Remember...the Contribution of Others

For better or for worse, most people appreciate being recognized for their contribution. While some don't like the limelight of a public acknowledgement, a pat on the back privately goes a long way to encourage them to "keep on keeping on."

That's why I like what Paul says in 1 Thessalonians 1:2, 3 when he writes: "We always thank God for all of you, mentioning you in our prayers. We continually remember before our God and Father your work produced by faith, your labor prompted by love, and your endurance inspired by hope in the our Lord Jesus Christ."

He thanked God for them, but he did not neglect to tell them how grateful he was for their labours and for their example.

Equally as significant, if not more so, is Paul's regard, not just for what they did but for what motivated what they did. He acknowledged their faith, their love and their hope in Christ. People can DO many things, but it is why they do what they do that really reveals their character and the well from which they draw what they need to be able to do what they do.

To be appreciated for what one does it one thing—but the more cynical will not be really impressed. But to be recognized for the motivation that spurs the action tells the doer that someone values him or her, not just for being another cog in the great productive wheel, but for something deeper and more significant.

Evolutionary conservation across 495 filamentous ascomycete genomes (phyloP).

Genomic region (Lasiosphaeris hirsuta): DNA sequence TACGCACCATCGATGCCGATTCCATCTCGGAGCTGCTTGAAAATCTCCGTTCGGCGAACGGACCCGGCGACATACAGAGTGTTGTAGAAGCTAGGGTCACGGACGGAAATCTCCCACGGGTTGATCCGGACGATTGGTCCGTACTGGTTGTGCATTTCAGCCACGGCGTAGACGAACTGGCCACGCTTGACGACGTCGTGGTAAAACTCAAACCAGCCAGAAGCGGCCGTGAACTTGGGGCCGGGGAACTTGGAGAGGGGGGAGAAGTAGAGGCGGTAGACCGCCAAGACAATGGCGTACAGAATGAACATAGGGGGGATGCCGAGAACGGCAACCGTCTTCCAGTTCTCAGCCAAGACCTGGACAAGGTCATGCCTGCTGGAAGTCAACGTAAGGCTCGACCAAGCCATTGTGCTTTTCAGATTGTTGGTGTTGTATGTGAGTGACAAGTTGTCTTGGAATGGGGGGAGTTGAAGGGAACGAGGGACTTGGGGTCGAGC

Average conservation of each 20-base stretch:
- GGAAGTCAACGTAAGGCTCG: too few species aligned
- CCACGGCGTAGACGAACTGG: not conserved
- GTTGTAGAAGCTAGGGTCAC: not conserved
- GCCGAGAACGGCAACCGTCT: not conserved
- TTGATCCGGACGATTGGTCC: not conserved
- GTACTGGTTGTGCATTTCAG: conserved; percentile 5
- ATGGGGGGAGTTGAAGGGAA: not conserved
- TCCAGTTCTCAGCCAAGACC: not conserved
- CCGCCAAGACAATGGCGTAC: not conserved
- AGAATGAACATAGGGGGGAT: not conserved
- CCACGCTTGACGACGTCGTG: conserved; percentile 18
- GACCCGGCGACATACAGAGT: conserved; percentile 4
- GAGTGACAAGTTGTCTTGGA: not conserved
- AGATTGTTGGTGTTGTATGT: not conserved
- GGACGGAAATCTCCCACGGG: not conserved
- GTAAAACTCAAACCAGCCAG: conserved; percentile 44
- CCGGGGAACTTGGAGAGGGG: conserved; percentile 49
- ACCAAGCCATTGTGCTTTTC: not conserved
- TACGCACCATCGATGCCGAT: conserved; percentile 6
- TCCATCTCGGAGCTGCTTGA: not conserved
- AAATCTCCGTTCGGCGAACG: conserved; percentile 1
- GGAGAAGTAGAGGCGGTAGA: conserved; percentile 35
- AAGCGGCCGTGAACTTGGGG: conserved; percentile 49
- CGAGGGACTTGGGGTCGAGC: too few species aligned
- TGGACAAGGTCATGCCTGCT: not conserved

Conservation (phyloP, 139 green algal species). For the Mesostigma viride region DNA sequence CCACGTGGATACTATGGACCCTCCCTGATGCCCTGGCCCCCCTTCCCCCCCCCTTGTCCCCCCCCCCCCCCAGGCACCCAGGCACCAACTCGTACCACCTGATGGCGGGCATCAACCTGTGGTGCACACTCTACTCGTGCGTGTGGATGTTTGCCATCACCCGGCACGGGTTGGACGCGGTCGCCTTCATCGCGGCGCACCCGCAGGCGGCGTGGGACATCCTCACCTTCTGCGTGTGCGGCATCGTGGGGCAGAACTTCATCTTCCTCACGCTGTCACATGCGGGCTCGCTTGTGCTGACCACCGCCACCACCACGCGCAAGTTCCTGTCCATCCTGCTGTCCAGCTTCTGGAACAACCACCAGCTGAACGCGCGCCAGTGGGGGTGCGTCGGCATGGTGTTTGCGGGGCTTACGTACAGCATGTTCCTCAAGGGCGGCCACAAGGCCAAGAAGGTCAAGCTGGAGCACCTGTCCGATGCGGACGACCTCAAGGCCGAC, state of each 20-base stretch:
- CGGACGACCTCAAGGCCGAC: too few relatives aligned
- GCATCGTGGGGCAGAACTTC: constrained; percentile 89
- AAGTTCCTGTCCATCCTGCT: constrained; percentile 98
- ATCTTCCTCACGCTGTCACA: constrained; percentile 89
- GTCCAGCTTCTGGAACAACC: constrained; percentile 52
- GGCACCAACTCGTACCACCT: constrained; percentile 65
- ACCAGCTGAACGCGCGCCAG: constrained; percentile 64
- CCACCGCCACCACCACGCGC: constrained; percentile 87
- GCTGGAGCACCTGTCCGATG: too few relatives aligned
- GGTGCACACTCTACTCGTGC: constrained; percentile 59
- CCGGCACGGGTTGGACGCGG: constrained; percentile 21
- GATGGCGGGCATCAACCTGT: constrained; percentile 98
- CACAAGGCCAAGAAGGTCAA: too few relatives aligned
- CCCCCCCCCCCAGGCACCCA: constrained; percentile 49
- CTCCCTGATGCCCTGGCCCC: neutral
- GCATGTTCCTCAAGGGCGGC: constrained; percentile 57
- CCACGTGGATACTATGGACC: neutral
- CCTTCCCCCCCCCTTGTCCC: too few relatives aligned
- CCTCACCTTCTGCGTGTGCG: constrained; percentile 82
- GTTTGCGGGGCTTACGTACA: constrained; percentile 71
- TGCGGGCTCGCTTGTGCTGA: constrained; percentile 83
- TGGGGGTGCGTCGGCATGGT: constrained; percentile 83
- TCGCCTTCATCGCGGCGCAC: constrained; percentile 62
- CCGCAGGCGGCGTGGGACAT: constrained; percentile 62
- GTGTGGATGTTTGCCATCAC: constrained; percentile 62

It communicates that someone sees beyond the surface.

To be valued, as Paul acknowledges in this letter to the Thessalonian church, must have been of great encouragement to the believers in that congregation. He goes on to elaborate, to the point of calling them models to all the other believers in the region (1:7). The apostle writes: "How can we thank God enough for you in return for all the joy we have in the presence of our God because of you" (3:9).

Though Paul was absent from them, he took the trouble to minister to their souls. His letters, full of instructions, teaching, and sometimes of rebuke, also included words of recognition and encouragement.

In our dealings with others, we often do not think about the impact that a few sincere words of recognition and acknowledgment might have. Paul would remember, and learn from, how Barnabas  had salvaged the life and ministry of John Mark because Barnabas saw more than just productivity, or the lack thereof, in that young man (Acts 15:36-41). 

Thank God for the contributions of others, but don't forget to thank those others for that contribution.


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